• One told a Hispanic prospective buyer that a certain North Shore listing "might be a bit pricey for you" without first asking about his budget but told a colleague to give a white buyer "whatever information he's looking for because he's a stand-up guy" and told the white man he would be "more comfortable in a certain demographic area."

  • Several refused to show homes to minority buyers without proof of mortgage prequalification or a signed buyer's agent contract but did not impose the same requirements on white customers.

  • Three instructors provided state-mandated lessons in fair housing for agents that fell far short of the required three hours and included "inappropriate and/or offensive statements," such as one instructor using the phrase "Jewish lightning," a reference to arson.

McDermott noted that "the Division of Human Rights has a new leader, interim commissioner Johnathan Smith, a longtime civil rights attorney who took over in May. He said the agency is reviewing the outcomes of cases and how long they take to get resolved to see where improvements can be made, and it has launched a public education campaign focused on housing bias. Last year, the agency announced it had secured more than $600,000 in settlements for victims of all types of housing bias over a period of several months... 'Combating housing discrimination is an incredibly important priority for the agency,' said Smith, who previously worked as a senior counsel for civil rights in the federal Department of Justice. 'We can and we should evaluate what's happening in those cases [to see] if there are changes or efficiencies or other tweaks we can make to our process to get to a more just outcome.' Smith, who grew up in West Hempstead, said when he read about allegations of racial discrimination by real estate agents in Newsday’s Long Island Divided investigation, he thought of family members and friends who had 'recounted very similar experiences' when he lived on Long Island."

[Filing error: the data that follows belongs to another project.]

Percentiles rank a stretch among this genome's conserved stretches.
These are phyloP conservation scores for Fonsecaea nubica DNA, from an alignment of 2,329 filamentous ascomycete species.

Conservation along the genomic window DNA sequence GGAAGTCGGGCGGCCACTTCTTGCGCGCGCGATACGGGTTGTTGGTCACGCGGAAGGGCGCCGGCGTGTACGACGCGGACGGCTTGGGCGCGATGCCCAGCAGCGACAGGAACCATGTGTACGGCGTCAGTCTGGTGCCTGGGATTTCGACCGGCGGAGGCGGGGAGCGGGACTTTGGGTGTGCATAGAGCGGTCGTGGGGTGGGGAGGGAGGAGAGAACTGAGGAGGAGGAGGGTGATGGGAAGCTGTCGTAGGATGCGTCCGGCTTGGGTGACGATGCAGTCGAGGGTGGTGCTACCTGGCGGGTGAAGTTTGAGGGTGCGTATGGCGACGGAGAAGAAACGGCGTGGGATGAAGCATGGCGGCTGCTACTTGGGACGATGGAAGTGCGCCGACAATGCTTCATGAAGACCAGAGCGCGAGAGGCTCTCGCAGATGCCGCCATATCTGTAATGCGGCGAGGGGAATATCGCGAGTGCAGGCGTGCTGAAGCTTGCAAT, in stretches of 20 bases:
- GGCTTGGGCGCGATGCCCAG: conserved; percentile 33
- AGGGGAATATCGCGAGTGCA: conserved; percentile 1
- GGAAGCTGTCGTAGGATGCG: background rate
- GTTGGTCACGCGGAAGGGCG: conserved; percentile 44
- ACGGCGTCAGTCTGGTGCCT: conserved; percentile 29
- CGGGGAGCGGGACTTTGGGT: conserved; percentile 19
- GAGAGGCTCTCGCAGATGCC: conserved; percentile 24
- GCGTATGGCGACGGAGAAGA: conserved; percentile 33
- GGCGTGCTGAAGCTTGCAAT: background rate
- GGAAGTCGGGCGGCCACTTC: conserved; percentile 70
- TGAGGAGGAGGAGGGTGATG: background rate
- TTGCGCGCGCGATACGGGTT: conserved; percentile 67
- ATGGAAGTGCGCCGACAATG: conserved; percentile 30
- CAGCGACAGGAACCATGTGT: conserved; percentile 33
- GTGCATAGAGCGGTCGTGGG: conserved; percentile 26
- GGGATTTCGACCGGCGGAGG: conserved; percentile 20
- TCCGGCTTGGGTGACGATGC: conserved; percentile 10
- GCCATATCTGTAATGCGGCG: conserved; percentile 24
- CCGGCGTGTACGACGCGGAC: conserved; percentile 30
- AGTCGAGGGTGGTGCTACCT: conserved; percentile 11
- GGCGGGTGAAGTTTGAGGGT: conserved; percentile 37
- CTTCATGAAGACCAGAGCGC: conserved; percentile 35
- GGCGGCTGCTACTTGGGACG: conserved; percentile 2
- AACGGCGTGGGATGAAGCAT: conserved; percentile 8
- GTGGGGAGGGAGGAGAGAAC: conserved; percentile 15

Smith told her that to him "the most important fact about it was that, you know, none of those findings are new. These are challenges that, in the case of Long Island, the area has been dealing with for decades. And it's not just limited to Long Island; these are problems that many, many people are facing across New York State."

State Sen. Kevin Thomas (D-Levittown) said he expects the Assembly to pass the fair-housing measures approved by the Senate, which also include bills that would:

  • Remove the current $10,000 limit on punitive damages imposed by the state Division of Human Rights in housing bias cases, and allow the division to impose additional penalties up to $75,000 for multiple offenses;

  • Double the Department of State's maximum fine for housing bias, untrustworthiness or incompetency by real estate agents and brokers, to $2,000;

  • Make it easier to hold top brokers accountable for fair-housing violations by their agents;

  • Double the amount of fair-housing training that agents must undergo to renew their licenses, to six hours every two years.

Something that didn't exist when I was living on Long Island, "the legislature passed a law last year giving the state the explicit power to revoke real estate agents' licenses for housing bias. The state also imposed a new requirement that agents inform customers in writing of their fair-housing rights and opened a hotline for reporting allegations."

And by the way, Trump, who made the papers for the very first time in his life in a racist discrimination suited involved with refusing the rent apartments to Blacks and Puerto Ricans in Brooklyn, did well on Long Island. There are 4 congressional districts that are overwhelmingly in Suffolk and Nassau counties.

  • NY-01 (Lee Zeldin)-- Trump took 54.5% against Hillary and 51.5% against Biden

  • NY-02 (Peter King/Andrew Garbarino)-- Trump took 53.0% against Hillary and 51.4% against Biden

  • NY-03 (Tom Suozzi)-- Trump lost in 2016 with 45.5% and lost last year with 44.3%

  • NY-04 (Kathleen Rice)-- Trump lost in 2016 43.8% and lost last year with 43.4%